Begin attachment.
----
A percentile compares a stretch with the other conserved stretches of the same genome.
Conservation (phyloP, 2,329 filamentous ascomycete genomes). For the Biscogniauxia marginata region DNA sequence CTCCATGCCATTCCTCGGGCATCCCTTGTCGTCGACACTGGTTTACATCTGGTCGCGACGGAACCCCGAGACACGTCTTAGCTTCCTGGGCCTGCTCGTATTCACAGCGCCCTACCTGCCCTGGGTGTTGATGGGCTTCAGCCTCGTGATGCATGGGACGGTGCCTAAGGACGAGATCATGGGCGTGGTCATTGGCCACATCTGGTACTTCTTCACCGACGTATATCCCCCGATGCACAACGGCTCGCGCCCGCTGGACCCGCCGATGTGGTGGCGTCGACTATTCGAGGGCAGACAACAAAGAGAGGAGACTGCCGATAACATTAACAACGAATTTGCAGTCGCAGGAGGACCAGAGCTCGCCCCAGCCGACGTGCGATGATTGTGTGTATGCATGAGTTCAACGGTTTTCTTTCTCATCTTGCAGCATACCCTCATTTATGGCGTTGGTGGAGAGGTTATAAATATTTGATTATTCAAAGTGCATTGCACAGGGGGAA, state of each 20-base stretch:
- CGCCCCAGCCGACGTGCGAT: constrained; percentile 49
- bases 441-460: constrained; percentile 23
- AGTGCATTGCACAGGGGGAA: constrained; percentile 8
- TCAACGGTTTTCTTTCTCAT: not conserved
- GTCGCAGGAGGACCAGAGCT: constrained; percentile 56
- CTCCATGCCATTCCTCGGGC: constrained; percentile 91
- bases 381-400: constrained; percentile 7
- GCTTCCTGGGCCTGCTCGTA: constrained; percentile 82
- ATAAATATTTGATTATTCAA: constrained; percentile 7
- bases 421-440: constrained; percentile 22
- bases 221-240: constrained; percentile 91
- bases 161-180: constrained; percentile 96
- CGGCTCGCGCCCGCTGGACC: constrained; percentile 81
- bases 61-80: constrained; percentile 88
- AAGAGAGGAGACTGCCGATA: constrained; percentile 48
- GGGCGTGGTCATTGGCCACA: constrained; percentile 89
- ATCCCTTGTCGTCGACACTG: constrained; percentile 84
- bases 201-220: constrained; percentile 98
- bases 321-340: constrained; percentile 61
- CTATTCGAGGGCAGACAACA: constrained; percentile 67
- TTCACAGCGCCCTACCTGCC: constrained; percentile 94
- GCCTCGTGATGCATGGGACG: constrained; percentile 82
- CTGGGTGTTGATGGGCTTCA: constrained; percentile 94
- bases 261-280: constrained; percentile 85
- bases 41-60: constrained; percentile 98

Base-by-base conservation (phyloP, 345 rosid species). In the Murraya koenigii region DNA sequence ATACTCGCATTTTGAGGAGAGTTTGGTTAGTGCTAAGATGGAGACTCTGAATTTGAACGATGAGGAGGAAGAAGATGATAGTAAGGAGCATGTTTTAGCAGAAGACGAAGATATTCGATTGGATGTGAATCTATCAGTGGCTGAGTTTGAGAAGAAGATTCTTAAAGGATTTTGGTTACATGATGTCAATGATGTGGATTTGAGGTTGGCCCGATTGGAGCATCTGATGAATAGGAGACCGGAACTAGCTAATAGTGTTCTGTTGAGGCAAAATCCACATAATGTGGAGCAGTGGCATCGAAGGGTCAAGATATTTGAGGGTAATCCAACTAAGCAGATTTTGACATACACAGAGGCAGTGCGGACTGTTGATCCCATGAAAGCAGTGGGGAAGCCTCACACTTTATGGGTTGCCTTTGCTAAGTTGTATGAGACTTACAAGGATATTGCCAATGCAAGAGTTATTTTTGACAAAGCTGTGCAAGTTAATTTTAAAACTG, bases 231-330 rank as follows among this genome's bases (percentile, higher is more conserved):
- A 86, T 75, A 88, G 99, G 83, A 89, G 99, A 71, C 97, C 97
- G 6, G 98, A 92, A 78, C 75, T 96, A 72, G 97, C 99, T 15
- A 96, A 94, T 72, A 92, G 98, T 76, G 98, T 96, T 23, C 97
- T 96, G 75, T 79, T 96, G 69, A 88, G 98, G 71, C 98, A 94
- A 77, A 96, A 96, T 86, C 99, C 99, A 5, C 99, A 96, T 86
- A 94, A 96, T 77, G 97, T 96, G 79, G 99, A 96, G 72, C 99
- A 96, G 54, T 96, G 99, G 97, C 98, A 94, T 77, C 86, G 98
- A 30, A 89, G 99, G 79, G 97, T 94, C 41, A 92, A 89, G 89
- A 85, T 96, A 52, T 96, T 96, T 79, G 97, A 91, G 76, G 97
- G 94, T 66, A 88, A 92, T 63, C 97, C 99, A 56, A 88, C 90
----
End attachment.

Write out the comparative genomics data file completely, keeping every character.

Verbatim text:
A percentile compares a stretch with the other conserved stretches of the same genome.
Conservation (phyloP, 2,329 filamentous ascomycete genomes). For the Biscogniauxia marginata region DNA sequence CTCCATGCCATTCCTCGGGCATCCCTTGTCGTCGACACTGGTTTACATCTGGTCGCGACGGAACCCCGAGACACGTCTTAGCTTCCTGGGCCTGCTCGTATTCACAGCGCCCTACCTGCCCTGGGTGTTGATGGGCTTCAGCCTCGTGATGCATGGGACGGTGCCTAAGGACGAGATCATGGGCGTGGTCATTGGCCACATCTGGTACTTCTTCACCGACGTATATCCCCCGATGCACAACGGCTCGCGCCCGCTGGACCCGCCGATGTGGTGGCGTCGACTATTCGAGGGCAGACAACAAAGAGAGGAGACTGCCGATAACATTAACAACGAATTTGCAGTCGCAGGAGGACCAGAGCTCGCCCCAGCCGACGTGCGATGATTGTGTGTATGCATGAGTTCAACGGTTTTCTTTCTCATCTTGCAGCATACCCTCATTTATGGCGTTGGTGGAGAGGTTATAAATATTTGATTATTCAAAGTGCATTGCACAGGGGGAA, state of each 20-base stretch:
- CGCCCCAGCCGACGTGCGAT: constrained; percentile 49
- bases 441-460: constrained; percentile 23
- AGTGCATTGCACAGGGGGAA: constrained; percentile 8
- TCAACGGTTTTCTTTCTCAT: not conserved
- GTCGCAGGAGGACCAGAGCT: constrained; percentile 56
- CTCCATGCCATTCCTCGGGC: constrained; percentile 91
- bases 381-400: constrained; percentile 7
- GCTTCCTGGGCCTGCTCGTA: constrained; percentile 82
- ATAAATATTTGATTATTCAA: constrained; percentile 7
- bases 421-440: constrained; percentile 22
- bases 221-240: constrained; percentile 91
- bases 161-180: constrained; percentile 96
- CGGCTCGCGCCCGCTGGACC: constrained; percentile 81
- bases 61-80: constrained; percentile 88
- AAGAGAGGAGACTGCCGATA: constrained; percentile 48
- GGGCGTGGTCATTGGCCACA: constrained; percentile 89
- ATCCCTTGTCGTCGACACTG: constrained; percentile 84
- bases 201-220: constrained; percentile 98
- bases 321-340: constrained; percentile 61
- CTATTCGAGGGCAGACAACA: constrained; percentile 67
- TTCACAGCGCCCTACCTGCC: constrained; percentile 94
- GCCTCGTGATGCATGGGACG: constrained; percentile 82
- CTGGGTGTTGATGGGCTTCA: constrained; percentile 94
- bases 261-280: constrained; percentile 85
- bases 41-60: constrained; percentile 98

Base-by-base conservation (phyloP, 345 rosid species). In the Murraya koenigii region DNA sequence ATACTCGCATTTTGAGGAGAGTTTGGTTAGTGCTAAGATGGAGACTCTGAATTTGAACGATGAGGAGGAAGAAGATGATAGTAAGGAGCATGTTTTAGCAGAAGACGAAGATATTCGATTGGATGTGAATCTATCAGTGGCTGAGTTTGAGAAGAAGATTCTTAAAGGATTTTGGTTACATGATGTCAATGATGTGGATTTGAGGTTGGCCCGATTGGAGCATCTGATGAATAGGAGACCGGAACTAGCTAATAGTGTTCTGTTGAGGCAAAATCCACATAATGTGGAGCAGTGGCATCGAAGGGTCAAGATATTTGAGGGTAATCCAACTAAGCAGATTTTGACATACACAGAGGCAGTGCGGACTGTTGATCCCATGAAAGCAGTGGGGAAGCCTCACACTTTATGGGTTGCCTTTGCTAAGTTGTATGAGACTTACAAGGATATTGCCAATGCAAGAGTTATTTTTGACAAAGCTGTGCAAGTTAATTTTAAAACTG, bases 231-330 rank as follows among this genome's bases (percentile, higher is more conserved):
- A 86, T 75, A 88, G 99, G 83, A 89, G 99, A 71, C 97, C 97
- G 6, G 98, A 92, A 78, C 75, T 96, A 72, G 97, C 99, T 15
- A 96, A 94, T 72, A 92, G 98, T 76, G 98, T 96, T 23, C 97
- T 96, G 75, T 79, T 96, G 69, A 88, G 98, G 71, C 98, A 94
- A 77, A 96, A 96, T 86, C 99, C 99, A 5, C 99, A 96, T 86
- A 94, A 96, T 77, G 97, T 96, G 79, G 99, A 96, G 72, C 99
- A 96, G 54, T 96, G 99, G 97, C 98, A 94, T 77, C 86, G 98
- A 30, A 89, G 99, G 79, G 97, T 94, C 41, A 92, A 89, G 89
- A 85, T 96, A 52, T 96, T 96, T 79, G 97, A 91, G 76, G 97
- G 94, T 66, A 88, A 92, T 63, C 97, C 99, A 56, A 88, C 90